The programme of a concert by the pupils (March 3] maon, which promises to hold its place as one of the omnes, in which the three solo voices are presently is remarkable for the absence of all trashy music. great Symphonies of the great classical period, and joined by the three-part chorus. —The fresh, bright,

Overture to Lodoiska. [4 hands)......

.......... Cherubini charming finale from Enrganthe, with its buoyant, which we have seldom heard interpreted by any simpie choruses of peasants, answered by manlier

Sonata in E. Op. 14-1

Beethoven Air a la Bourrée.............

Handel orchestra with more fire and precision. The three strains of knights, proved as delightful as before;


Kirchner Souvenir for Elise.

Beethoven little Capons by Hauptmann formed an agreeablo Miss WHINNERY sang the blissful florid soprano solo Duet: "I would that my Love,". Mendelssohn entremel between the Passacaglia and Symphony. very beautifully, and the brief quartet was finely Rondo in A.......

.. Haydn

Sonata in A....... sung by Miss Whinnery, Miss Morse, Dr. Langmaid They were sung, as before, by Miss Clara DORIA,


Song without words. No. 48.
snd Dr. Bullard. -So ended one of the richest and
Mrs. F. P. WutxŁY, and Miss Ita Welsh, and made most varied concerts of our winter. We have yet to

Song: "Across the far blue hills, Marie,"... Marston
Scenes from Childhood.....

.Schumann A very charming impression, though they were hard sum up the whole season. lp given with the same exquisite nicety as before,

Overture to Egmont. [4 hands)

Beethoven Tue Tuomas Orchestra.


"In the Woods" particularly the first one.

The two extra con.

Song: “A Bird Sang in a Hawthorn Tree"...Hattou In the second part Mr. Laxe took the baton, and certs given in the Music Hall on Tuesday and Wed.

Mendelssohn Kindlerstuecke. Op. 72-5....

.....Bach the members of the Cecilia, who had carefully re

| Prelade. No. 1... nesday evening, March 14 and 15, wire but moder

i Sicilian.

.Schumann hearsed with him, were grouped together more comately well attended, especially the first, the “ Liszt

Versteckens. Op. 85-10.

Schumann pactly in the centre of the platform than before.

Ari: "O, rest in the Lord"

Mendelssohn and Wagner Night,” which fact goes some way to Waltz, in D flat.....

..Chopin The tenors and basses, still inferior in number and in volume to the solranos and contraltos, were not show that the “new music" has not after all the

a. "The Joy of Youth." (Euryanthe). Weber 80 widely separated, and in consequence they were most attraction. The first part of that concert con.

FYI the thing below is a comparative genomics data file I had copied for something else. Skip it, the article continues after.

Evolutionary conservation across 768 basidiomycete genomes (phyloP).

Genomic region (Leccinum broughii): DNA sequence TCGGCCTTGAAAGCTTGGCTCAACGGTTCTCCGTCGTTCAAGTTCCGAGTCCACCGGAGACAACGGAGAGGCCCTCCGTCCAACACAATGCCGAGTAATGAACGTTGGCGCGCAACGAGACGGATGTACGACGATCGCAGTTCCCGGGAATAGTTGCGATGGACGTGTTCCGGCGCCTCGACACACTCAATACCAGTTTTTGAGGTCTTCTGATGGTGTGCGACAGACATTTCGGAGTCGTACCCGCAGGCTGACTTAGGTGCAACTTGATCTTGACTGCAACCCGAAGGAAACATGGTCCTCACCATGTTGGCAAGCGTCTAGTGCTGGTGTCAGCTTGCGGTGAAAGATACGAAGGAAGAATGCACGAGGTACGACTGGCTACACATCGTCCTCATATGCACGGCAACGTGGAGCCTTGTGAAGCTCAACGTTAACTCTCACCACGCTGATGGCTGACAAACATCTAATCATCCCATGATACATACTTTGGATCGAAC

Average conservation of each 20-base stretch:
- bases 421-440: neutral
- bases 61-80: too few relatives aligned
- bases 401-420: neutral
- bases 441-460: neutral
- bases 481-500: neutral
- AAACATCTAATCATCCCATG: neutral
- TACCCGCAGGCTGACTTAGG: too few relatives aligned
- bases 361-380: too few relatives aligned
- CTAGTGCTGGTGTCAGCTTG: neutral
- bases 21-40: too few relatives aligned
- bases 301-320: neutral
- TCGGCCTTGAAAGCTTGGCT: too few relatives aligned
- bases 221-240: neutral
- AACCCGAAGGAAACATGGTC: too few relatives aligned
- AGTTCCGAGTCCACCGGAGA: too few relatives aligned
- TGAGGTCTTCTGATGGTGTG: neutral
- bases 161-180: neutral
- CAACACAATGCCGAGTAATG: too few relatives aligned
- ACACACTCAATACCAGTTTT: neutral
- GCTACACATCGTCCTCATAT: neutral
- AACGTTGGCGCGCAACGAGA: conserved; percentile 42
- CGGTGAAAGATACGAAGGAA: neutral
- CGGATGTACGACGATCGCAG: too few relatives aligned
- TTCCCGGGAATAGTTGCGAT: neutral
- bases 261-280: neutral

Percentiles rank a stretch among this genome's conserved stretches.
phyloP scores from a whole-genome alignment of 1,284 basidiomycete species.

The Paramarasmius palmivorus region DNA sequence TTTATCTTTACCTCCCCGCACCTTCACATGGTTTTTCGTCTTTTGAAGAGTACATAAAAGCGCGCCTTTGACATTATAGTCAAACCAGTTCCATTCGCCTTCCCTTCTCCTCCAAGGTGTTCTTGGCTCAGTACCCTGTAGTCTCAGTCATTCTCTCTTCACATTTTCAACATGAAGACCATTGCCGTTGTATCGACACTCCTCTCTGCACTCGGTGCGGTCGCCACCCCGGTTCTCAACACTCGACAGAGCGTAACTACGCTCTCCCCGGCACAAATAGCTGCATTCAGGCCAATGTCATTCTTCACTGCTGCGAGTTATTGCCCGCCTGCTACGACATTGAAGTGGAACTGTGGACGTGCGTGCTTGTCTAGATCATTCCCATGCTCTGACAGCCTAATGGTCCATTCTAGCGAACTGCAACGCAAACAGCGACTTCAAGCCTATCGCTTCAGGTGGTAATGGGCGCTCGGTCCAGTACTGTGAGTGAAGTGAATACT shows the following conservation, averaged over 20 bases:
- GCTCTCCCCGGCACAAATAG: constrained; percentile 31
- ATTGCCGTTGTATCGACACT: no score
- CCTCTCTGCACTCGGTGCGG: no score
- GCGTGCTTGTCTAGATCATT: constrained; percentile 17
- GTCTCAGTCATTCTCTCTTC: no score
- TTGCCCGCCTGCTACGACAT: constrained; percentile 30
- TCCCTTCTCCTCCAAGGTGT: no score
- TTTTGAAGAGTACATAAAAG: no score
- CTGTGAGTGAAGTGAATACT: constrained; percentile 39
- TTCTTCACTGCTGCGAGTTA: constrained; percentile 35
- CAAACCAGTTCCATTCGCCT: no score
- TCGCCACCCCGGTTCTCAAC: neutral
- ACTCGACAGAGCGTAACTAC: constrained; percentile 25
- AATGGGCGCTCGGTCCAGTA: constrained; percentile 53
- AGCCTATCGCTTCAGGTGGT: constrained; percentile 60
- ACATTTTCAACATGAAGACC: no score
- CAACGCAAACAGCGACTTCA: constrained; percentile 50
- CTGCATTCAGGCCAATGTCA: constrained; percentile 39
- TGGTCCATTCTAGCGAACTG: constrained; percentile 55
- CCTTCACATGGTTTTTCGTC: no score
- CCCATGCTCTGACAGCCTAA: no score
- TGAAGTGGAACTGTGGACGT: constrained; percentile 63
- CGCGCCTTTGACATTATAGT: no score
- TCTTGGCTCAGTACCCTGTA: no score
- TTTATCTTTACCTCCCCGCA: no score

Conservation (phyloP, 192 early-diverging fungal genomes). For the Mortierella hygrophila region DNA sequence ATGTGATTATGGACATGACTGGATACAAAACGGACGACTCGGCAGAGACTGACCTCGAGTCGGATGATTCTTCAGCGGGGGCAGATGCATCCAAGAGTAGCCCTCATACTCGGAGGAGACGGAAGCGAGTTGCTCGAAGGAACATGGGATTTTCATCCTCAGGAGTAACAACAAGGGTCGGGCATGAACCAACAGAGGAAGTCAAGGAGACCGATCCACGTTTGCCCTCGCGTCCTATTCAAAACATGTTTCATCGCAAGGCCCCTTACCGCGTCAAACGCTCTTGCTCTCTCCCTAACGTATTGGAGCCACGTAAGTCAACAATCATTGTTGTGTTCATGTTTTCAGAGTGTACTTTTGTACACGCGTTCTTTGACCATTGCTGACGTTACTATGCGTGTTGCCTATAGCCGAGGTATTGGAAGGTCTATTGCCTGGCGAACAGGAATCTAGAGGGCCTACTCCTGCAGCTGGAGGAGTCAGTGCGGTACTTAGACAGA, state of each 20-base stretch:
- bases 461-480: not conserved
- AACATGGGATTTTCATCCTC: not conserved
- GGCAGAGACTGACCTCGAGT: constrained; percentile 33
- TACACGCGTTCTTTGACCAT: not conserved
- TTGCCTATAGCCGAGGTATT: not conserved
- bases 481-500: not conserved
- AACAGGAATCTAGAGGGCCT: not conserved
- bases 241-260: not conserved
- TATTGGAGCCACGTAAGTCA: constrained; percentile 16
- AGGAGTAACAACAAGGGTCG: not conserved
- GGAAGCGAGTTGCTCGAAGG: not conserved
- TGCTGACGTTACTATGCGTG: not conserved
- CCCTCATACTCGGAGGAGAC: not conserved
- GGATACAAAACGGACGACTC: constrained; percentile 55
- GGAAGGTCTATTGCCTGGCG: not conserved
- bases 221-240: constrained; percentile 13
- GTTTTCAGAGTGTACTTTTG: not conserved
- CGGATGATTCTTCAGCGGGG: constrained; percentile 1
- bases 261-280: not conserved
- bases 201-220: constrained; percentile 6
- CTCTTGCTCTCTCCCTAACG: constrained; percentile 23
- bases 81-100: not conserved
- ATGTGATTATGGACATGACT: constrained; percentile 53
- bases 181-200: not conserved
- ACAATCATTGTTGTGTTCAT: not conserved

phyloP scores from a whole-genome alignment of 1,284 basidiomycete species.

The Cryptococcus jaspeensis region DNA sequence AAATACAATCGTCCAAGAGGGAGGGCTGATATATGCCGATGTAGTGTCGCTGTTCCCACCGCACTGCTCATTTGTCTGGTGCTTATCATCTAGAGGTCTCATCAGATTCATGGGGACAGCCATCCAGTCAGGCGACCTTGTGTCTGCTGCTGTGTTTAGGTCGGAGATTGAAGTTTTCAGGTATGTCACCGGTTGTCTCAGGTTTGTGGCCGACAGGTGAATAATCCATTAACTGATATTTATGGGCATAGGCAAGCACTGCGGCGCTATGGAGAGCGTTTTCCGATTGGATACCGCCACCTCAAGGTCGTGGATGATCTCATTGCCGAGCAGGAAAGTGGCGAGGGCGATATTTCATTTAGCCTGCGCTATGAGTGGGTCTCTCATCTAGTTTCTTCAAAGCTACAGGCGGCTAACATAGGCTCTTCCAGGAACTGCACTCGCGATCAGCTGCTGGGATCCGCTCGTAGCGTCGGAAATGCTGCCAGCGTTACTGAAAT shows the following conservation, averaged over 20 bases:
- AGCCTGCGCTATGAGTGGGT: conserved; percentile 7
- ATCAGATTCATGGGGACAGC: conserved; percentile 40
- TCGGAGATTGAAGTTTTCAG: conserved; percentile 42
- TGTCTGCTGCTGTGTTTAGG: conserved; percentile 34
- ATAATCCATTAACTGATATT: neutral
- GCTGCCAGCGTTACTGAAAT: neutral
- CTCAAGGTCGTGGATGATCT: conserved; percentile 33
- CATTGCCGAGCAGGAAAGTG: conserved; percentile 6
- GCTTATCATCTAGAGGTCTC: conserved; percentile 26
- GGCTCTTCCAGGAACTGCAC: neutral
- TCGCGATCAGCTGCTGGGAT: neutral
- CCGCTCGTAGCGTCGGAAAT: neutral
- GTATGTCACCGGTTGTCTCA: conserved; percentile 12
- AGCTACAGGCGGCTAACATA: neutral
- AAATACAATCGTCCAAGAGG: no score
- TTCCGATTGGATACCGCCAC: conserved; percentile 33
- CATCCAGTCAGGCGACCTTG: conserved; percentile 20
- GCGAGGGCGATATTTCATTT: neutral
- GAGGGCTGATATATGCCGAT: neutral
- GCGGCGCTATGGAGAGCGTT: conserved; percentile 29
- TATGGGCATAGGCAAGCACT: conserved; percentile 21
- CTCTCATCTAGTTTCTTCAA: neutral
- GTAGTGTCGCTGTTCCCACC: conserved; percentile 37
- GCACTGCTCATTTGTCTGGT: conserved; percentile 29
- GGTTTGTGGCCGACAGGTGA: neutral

0. Evening Song..




Special Notices.

FARMINGTOX, Coxx. The 75th and 6th concerts at pullir schools are giving so much attention to music
Mi-s Porter's Young Li lies' School took place, under

and that conservator'es an I special inu-j!-schools are

sirringing up) on every hand, if is in re than pirubalile the direction of Mr. Karl Klauser, on the 9th and 10th of

that the num'ier of in isi tu lents will lirgoly increase. March. The executants were: Dr. Leopold Damrosch, As matrers now stan !, there is no opportunity for the

DESCRIPTIVE LIST OF THE violin; Mr. Fre:lerick Bergner, violoncell,; and Mr. F.

innsic stule::t, especially for the salent. f mu-ical his.

tort, to pulsue his stu lies otherwise than ly the aid of von Inten, piano. These were the programmes :

L A T E S T text-hools. Such a thing is stu lying the great mysers

M U S I C,

(ei her old or newl through their works is out of the
question. This is to a great extent true with the wher

Published by Oliver Ditnon & Co. Trio-Piano, Violin and 'Cello, G, op. 112..... Raff

arts, but there there is more excuse for it. The works of 1. Risch, froh bewegt. 2. Sehr rasch. 3. Maes

the great painters cannot lie reduplicated and really sig lang-am. 4. Risch, durchaus belebt. fine plaster ca-ts are not so easily obtaineil; but orches

Vocal, with Piano Accompaniment. Etudes Symphoniques-Piano, C Sharp Minor, op. 13,


tral scores are just as easy to get and keep as any other

books are. And be it rem-mbered that it is only throngh Must we then meet as Strangers ? For Alto. Sonata-Piano and Violin, G, op. 30, No. 2. thiir full scores that composers can be really studied to

3. F to d. Beethoven

Thomas. 40 Elegie -- Violoncello Solo...

any purpose; piano-forte transcriptions are extremely

“ Can we then meet, as strangers,
useful in their way, in 'leed to the special pianist they
Trio-Piano, Violin and Violoncello, C Minor, op. 66,
may lie technically interesting, but they are of little val-

When we recall the past?"

ue to the general music-stulent Would it not be well A great success is this fine song, which is in this II.

for those who have the needful powers to take this ques. forin accessible to Alto or Baritone Singers.

tion of a musical library into consideration ?- Atluntic | Beware! Take Care! Suite-Piano and Violin E op. 11...... Gollmark Jonthly.

4. Eb to J. Gilbert. 35 1. Allegro. 2. Andante sostenuto, 3. Allegro

". She is fooling thee.” ma non troppo. 4. Alle ro moderato quasi Allegretto. 5. Allegro molto.

Composer and Publisher.

Always,-2lways.- when she pleases. Long Prelurle and Fugue-Piano E minor, Notre temps,

fellow's warning" with yet another fiue musi. No. 7....

Men lel-solin PUBLISHER BUMPUS.- Well, Dr. Slim, what have you cal rendering. Dolorosa -Sonata quasi Fantasia, Violin Solo with brought me?

I had a Dream last night, Maggie.

Song and Piano accompaniment......... Pietro Locatelli, DR. SLIM. I have brought yon a symphony, Sir.


3. G to e. (1702-1761).

Knight. 30 1. Molto Largo, Lento, Allegro ma non troppo. PUBLISHER BOMPOS.-Symphonies don't pay. What

“She gently rests: She gently resis." 2. Aria key?

These soft words constitute the chorus, and the Sonata-Piano and Violoncello, G minor, op.5, No 2, DR. SLIM.-C sharp minor, Sir.

whole is placid, sweet, soothing music. Words Beethoven 1. Adagio sostenuto e espressivo, Allegro molto PURLINER BUMPUS.-C sharp minor don't pay. Why Paintly flows the falling River. 3. Do to f.

by Sophie May. piu tosto Presto. 2. Allegro

not major? Why the lesser third? Trio-Piano Violin and Violoncello, E, No 4 Haydn